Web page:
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electrical motor without magnets or coils

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neazoi

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In the 19960s I saw an article about an electrostatic motor which used voltage fields instead of currents in coils. Never seems to have caught one :-(
Frank

No, what I mean is definitely not an electrostatic motor. It operated at many amperes at low voltage.
If I remember well the one thick turn short circuited the PSU.
Any ideas?

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Ah I found it
http://en.wikipedia.org/wiki/Ball_bearing_motor
 

betwixt

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There is a video on the internet showing one of them working, I can't remember the URL but it was a site of someone who experimented with unusual and historical technologies. Try searching for old tech, things like thyratrons, decatrons and the likes.

It works by the heating of the contact points in the bearings expanding and making them slightly oval. This applies pressure to the shaft which rotates it to a new cool spot around it's circumference. That spot then heats up and the original hot spot cools. Given a push to start it, the process is cyclical and the shaft rotates. It is very inefficient!

Brian.
 

Dan Mills

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I remember that thing making an appearance in E&WW, one of Ivor Catts set if memory serves.

Regards, Dan.
 

neazoi

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There is a video on the internet showing one of them working, I can't remember the URL but it was a site of someone who experimented with unusual and historical technologies. Try searching for old tech, things like thyratrons, decatrons and the likes.

It works by the heating of the contact points in the bearings expanding and making them slightly oval. This applies pressure to the shaft which rotates it to a new cool spot around it's circumference. That spot then heats up and the original hot spot cools. Given a push to start it, the process is cyclical and the shaft rotates. It is very inefficient!

Brian.

Not sure if it really works due to heat effects on the balls of the bearing or electromagnetic effects. The article on wikipedia about "ball bearing motor" leaves questions.
 

Dan Mills

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The fact that it can be started in either direction says it is probably thermal not electromagnetic....

Regards, Dan.
 

betwixt

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Slightly off topic
I remember that thing making an appearance in E&WW, one of Ivor Catts set if memory serves.
, Ivor Catt was (is?) a respected engineer but does anyone remember the contentious letters that went back and forth from "Ouida Dogg" ??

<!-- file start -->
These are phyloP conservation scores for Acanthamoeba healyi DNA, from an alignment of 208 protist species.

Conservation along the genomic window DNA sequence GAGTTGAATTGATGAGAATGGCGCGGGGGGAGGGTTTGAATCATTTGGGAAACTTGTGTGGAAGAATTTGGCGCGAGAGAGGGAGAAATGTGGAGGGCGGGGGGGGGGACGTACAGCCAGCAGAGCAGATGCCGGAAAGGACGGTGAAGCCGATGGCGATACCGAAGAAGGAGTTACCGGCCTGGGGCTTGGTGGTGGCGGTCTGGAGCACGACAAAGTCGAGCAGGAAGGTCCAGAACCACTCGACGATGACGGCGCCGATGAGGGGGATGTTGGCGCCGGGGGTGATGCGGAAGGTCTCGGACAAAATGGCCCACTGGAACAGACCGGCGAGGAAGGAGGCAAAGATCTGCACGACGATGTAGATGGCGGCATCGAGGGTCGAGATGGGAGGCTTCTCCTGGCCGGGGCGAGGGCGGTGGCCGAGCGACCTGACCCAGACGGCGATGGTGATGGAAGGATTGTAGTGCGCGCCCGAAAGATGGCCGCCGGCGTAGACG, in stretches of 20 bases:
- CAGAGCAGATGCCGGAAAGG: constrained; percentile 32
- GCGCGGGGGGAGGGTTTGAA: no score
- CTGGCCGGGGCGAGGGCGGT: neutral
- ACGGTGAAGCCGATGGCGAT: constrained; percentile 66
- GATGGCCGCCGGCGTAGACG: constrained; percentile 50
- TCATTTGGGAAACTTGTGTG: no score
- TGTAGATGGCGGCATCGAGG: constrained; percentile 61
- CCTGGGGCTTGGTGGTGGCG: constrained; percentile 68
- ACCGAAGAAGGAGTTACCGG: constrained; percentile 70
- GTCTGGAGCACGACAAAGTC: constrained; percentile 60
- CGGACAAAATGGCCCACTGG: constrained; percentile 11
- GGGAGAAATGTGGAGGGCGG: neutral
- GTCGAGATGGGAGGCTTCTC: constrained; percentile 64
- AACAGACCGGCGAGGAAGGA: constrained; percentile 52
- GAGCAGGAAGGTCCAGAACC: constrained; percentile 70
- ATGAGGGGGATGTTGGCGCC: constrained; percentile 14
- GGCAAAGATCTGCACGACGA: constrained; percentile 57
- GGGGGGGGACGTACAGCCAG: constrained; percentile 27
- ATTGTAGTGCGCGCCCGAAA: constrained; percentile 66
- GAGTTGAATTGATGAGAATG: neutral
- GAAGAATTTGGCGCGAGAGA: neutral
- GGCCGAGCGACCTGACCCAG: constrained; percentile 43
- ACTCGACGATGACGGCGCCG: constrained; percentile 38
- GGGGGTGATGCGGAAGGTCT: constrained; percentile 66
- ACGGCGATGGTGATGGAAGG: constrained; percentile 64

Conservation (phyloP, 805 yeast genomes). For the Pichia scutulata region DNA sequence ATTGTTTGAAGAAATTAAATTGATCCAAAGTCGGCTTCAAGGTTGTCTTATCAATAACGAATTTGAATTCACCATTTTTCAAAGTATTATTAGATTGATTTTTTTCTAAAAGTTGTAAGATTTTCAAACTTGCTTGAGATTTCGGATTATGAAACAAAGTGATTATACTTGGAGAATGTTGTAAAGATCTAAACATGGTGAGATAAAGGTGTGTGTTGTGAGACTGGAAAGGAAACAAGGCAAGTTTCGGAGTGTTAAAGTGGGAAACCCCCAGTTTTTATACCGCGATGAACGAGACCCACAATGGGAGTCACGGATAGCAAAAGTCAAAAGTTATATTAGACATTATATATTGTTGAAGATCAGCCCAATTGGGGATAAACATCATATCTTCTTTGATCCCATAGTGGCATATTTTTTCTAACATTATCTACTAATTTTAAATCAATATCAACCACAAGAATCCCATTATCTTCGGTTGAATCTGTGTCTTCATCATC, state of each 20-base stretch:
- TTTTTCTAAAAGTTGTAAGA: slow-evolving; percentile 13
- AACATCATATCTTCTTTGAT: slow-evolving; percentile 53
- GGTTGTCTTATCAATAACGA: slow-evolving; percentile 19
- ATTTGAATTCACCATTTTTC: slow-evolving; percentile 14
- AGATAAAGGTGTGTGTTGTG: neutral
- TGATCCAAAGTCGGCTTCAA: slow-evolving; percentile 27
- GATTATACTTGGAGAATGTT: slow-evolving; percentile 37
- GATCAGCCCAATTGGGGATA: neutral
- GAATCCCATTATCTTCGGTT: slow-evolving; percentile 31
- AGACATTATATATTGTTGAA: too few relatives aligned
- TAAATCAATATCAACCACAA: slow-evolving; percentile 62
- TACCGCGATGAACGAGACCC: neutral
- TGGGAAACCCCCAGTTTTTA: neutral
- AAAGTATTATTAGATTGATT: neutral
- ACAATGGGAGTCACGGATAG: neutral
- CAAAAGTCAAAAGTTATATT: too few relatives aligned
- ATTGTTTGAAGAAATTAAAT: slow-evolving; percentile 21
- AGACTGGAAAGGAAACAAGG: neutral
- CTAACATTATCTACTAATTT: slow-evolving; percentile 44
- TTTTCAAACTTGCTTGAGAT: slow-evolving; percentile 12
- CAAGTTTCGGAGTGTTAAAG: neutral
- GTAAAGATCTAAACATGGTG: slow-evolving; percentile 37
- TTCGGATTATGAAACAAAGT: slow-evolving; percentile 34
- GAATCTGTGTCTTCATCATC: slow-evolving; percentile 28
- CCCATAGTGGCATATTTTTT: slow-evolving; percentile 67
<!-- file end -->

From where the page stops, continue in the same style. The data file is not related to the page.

Brian.
 

Warpspeed

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I believe these are called "Marinov motors" and not surprisingly work on the Marinov principle.
From memory, the original article written up in E & WW was published on April 1 which led many at the time to assume it was an April fool day prank, which it most definitely was not.

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Slightly off topic , Ivor Catt was (is?) a respected engineer but does anyone remember the contentious letters that went back and forth from "Ouida Dogg" ??

Brian.

Oh goodness, you must be nearly as ancient as me Brian.
Yes, I remember those verbal jousts between Ivor and his nemesis clearly, even after all these years.
Classic good fun !
 

betwixt

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Perhaps we should start a nostalgia section on Edaboard! Anyone remember "Cathode Ray"? I might still have his book "Second thoughts on Radio Theory" lying inthe dust somewhere.

Brian.
 

tgale

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I believe these are called "Marinov motors" and not surprisingly work on the Marinov principle.
From memory, the original article written up in E & WW was published on April 1 which led many at the time to assume it was an April fool day prank, which it most definitely was not.

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Oh goodness, you must be nearly as ancient as me Brian.
Yes, I remember those verbal jousts between Ivor and his nemesis clearly, even after all these years.
Classic good fun !

It might be remembered that Ivor Catt also gave his opinions and ideas concerning EMC at the time - there were contributors such as Ivan L. E. Fant and Oliver Fish.

I happened to take issue with some of those opinions and that also came into the journal. Under my pseudonym Eima Burdd! :wink:

I suppose I must also be somewhat ancient...
 

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